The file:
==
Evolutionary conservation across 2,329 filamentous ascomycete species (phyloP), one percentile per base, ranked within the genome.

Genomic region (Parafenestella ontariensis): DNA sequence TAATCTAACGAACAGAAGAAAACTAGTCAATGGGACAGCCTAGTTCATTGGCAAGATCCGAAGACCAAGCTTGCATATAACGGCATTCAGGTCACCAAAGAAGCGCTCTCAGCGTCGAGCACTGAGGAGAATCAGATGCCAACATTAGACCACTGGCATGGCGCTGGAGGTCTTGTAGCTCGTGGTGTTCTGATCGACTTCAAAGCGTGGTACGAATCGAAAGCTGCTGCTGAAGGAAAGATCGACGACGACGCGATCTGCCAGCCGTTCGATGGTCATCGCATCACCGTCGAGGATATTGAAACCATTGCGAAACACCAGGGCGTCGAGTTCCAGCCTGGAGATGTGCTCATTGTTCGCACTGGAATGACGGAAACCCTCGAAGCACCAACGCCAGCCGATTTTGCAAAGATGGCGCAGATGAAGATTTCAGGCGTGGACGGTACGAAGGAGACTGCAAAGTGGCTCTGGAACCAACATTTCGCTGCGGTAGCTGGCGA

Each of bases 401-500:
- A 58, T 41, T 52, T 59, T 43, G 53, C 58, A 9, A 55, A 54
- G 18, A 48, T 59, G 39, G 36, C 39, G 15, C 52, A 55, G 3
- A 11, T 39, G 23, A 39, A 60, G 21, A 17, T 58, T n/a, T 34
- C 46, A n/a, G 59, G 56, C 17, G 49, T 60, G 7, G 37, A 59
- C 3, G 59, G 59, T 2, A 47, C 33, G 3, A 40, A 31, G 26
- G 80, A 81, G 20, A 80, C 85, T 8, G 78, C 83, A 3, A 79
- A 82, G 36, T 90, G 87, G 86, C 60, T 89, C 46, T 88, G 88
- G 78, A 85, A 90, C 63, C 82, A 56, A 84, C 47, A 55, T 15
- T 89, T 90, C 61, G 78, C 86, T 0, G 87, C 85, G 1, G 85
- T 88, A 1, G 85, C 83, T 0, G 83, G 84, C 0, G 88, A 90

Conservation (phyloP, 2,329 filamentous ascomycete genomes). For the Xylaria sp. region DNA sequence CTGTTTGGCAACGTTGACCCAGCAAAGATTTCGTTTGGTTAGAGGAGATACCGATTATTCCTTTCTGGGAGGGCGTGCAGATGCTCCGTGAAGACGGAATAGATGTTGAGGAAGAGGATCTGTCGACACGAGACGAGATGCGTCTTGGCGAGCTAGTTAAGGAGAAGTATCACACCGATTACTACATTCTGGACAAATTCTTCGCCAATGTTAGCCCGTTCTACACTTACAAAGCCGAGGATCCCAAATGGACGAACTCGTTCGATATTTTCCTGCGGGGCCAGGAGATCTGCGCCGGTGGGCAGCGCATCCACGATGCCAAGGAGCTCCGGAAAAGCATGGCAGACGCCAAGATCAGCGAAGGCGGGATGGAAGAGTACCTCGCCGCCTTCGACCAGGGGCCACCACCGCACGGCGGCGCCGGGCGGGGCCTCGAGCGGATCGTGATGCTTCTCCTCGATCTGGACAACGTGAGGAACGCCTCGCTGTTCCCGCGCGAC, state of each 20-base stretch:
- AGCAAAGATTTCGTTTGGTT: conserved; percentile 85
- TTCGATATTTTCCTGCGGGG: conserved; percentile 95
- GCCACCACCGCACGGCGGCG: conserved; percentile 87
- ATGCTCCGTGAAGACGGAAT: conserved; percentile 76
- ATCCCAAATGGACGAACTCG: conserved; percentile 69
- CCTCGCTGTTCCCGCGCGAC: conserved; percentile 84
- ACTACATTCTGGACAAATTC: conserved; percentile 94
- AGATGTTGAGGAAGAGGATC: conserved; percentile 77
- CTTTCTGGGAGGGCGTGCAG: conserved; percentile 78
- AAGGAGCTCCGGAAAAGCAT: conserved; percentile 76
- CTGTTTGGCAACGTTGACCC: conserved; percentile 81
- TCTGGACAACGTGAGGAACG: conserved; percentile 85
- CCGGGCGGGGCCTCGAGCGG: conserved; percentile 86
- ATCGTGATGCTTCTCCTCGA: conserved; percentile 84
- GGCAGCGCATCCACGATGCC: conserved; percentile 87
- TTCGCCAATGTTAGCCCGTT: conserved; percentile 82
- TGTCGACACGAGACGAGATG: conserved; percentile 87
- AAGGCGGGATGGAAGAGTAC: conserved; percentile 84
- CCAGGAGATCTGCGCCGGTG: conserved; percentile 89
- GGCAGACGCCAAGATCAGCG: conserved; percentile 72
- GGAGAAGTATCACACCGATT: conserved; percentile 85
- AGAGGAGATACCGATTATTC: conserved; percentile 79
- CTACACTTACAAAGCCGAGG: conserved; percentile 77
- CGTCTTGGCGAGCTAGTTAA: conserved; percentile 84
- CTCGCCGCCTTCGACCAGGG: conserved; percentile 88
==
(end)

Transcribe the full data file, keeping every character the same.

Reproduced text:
Evolutionary conservation across 2,329 filamentous ascomycete species (phyloP), one percentile per base, ranked within the genome.

Genomic region (Parafenestella ontariensis): DNA sequence TAATCTAACGAACAGAAGAAAACTAGTCAATGGGACAGCCTAGTTCATTGGCAAGATCCGAAGACCAAGCTTGCATATAACGGCATTCAGGTCACCAAAGAAGCGCTCTCAGCGTCGAGCACTGAGGAGAATCAGATGCCAACATTAGACCACTGGCATGGCGCTGGAGGTCTTGTAGCTCGTGGTGTTCTGATCGACTTCAAAGCGTGGTACGAATCGAAAGCTGCTGCTGAAGGAAAGATCGACGACGACGCGATCTGCCAGCCGTTCGATGGTCATCGCATCACCGTCGAGGATATTGAAACCATTGCGAAACACCAGGGCGTCGAGTTCCAGCCTGGAGATGTGCTCATTGTTCGCACTGGAATGACGGAAACCCTCGAAGCACCAACGCCAGCCGATTTTGCAAAGATGGCGCAGATGAAGATTTCAGGCGTGGACGGTACGAAGGAGACTGCAAAGTGGCTCTGGAACCAACATTTCGCTGCGGTAGCTGGCGA

Each of bases 401-500:
- A 58, T 41, T 52, T 59, T 43, G 53, C 58, A 9, A 55, A 54
- G 18, A 48, T 59, G 39, G 36, C 39, G 15, C 52, A 55, G 3
- A 11, T 39, G 23, A 39, A 60, G 21, A 17, T 58, T n/a, T 34
- C 46, A n/a, G 59, G 56, C 17, G 49, T 60, G 7, G 37, A 59
- C 3, G 59, G 59, T 2, A 47, C 33, G 3, A 40, A 31, G 26
- G 80, A 81, G 20, A 80, C 85, T 8, G 78, C 83, A 3, A 79
- A 82, G 36, T 90, G 87, G 86, C 60, T 89, C 46, T 88, G 88
- G 78, A 85, A 90, C 63, C 82, A 56, A 84, C 47, A 55, T 15
- T 89, T 90, C 61, G 78, C 86, T 0, G 87, C 85, G 1, G 85
- T 88, A 1, G 85, C 83, T 0, G 83, G 84, C 0, G 88, A 90

Conservation (phyloP, 2,329 filamentous ascomycete genomes). For the Xylaria sp. region DNA sequence CTGTTTGGCAACGTTGACCCAGCAAAGATTTCGTTTGGTTAGAGGAGATACCGATTATTCCTTTCTGGGAGGGCGTGCAGATGCTCCGTGAAGACGGAATAGATGTTGAGGAAGAGGATCTGTCGACACGAGACGAGATGCGTCTTGGCGAGCTAGTTAAGGAGAAGTATCACACCGATTACTACATTCTGGACAAATTCTTCGCCAATGTTAGCCCGTTCTACACTTACAAAGCCGAGGATCCCAAATGGACGAACTCGTTCGATATTTTCCTGCGGGGCCAGGAGATCTGCGCCGGTGGGCAGCGCATCCACGATGCCAAGGAGCTCCGGAAAAGCATGGCAGACGCCAAGATCAGCGAAGGCGGGATGGAAGAGTACCTCGCCGCCTTCGACCAGGGGCCACCACCGCACGGCGGCGCCGGGCGGGGCCTCGAGCGGATCGTGATGCTTCTCCTCGATCTGGACAACGTGAGGAACGCCTCGCTGTTCCCGCGCGAC, state of each 20-base stretch:
- AGCAAAGATTTCGTTTGGTT: conserved; percentile 85
- TTCGATATTTTCCTGCGGGG: conserved; percentile 95
- GCCACCACCGCACGGCGGCG: conserved; percentile 87
- ATGCTCCGTGAAGACGGAAT: conserved; percentile 76
- ATCCCAAATGGACGAACTCG: conserved; percentile 69
- CCTCGCTGTTCCCGCGCGAC: conserved; percentile 84
- ACTACATTCTGGACAAATTC: conserved; percentile 94
- AGATGTTGAGGAAGAGGATC: conserved; percentile 77
- CTTTCTGGGAGGGCGTGCAG: conserved; percentile 78
- AAGGAGCTCCGGAAAAGCAT: conserved; percentile 76
- CTGTTTGGCAACGTTGACCC: conserved; percentile 81
- TCTGGACAACGTGAGGAACG: conserved; percentile 85
- CCGGGCGGGGCCTCGAGCGG: conserved; percentile 86
- ATCGTGATGCTTCTCCTCGA: conserved; percentile 84
- GGCAGCGCATCCACGATGCC: conserved; percentile 87
- TTCGCCAATGTTAGCCCGTT: conserved; percentile 82
- TGTCGACACGAGACGAGATG: conserved; percentile 87
- AAGGCGGGATGGAAGAGTAC: conserved; percentile 84
- CCAGGAGATCTGCGCCGGTG: conserved; percentile 89
- GGCAGACGCCAAGATCAGCG: conserved; percentile 72
- GGAGAAGTATCACACCGATT: conserved; percentile 85
- AGAGGAGATACCGATTATTC: conserved; percentile 79
- CTACACTTACAAAGCCGAGG: conserved; percentile 77
- CGTCTTGGCGAGCTAGTTAA: conserved; percentile 84
- CTCGCCGCCTTCGACCAGGG: conserved; percentile 88